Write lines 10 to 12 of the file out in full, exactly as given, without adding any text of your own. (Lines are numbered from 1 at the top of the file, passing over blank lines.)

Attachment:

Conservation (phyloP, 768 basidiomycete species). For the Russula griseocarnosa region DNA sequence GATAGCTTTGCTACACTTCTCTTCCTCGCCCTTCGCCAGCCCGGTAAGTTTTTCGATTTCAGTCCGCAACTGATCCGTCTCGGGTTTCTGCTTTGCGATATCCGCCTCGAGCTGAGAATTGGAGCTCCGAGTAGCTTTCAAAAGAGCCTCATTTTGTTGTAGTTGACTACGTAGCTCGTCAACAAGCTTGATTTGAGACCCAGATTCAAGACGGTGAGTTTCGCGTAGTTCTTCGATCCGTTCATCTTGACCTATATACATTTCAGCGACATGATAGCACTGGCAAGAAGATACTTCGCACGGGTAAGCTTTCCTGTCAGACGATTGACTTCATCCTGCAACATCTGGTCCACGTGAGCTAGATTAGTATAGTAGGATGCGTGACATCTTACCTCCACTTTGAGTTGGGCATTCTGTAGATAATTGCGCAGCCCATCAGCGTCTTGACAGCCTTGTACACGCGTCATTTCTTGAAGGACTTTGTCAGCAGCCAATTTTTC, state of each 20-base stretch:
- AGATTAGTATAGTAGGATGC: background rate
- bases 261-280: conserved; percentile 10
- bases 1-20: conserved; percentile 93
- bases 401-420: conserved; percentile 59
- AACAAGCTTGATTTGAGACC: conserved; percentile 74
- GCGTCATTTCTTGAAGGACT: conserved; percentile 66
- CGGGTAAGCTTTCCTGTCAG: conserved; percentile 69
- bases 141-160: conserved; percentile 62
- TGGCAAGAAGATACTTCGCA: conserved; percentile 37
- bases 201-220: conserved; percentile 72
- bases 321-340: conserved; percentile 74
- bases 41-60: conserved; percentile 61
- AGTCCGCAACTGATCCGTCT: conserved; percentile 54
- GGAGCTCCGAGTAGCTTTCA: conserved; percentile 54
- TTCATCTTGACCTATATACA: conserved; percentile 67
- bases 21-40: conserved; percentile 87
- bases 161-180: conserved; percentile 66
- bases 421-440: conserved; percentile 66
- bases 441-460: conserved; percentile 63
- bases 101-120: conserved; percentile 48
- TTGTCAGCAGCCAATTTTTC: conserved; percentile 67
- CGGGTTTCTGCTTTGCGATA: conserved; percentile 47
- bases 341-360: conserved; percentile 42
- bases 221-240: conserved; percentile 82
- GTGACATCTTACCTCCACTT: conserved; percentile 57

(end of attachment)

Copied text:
- TGGCAAGAAGATACTTCGCA: conserved; percentile 37
- bases 201-220: conserved; percentile 72
- bases 321-340: conserved; percentile 74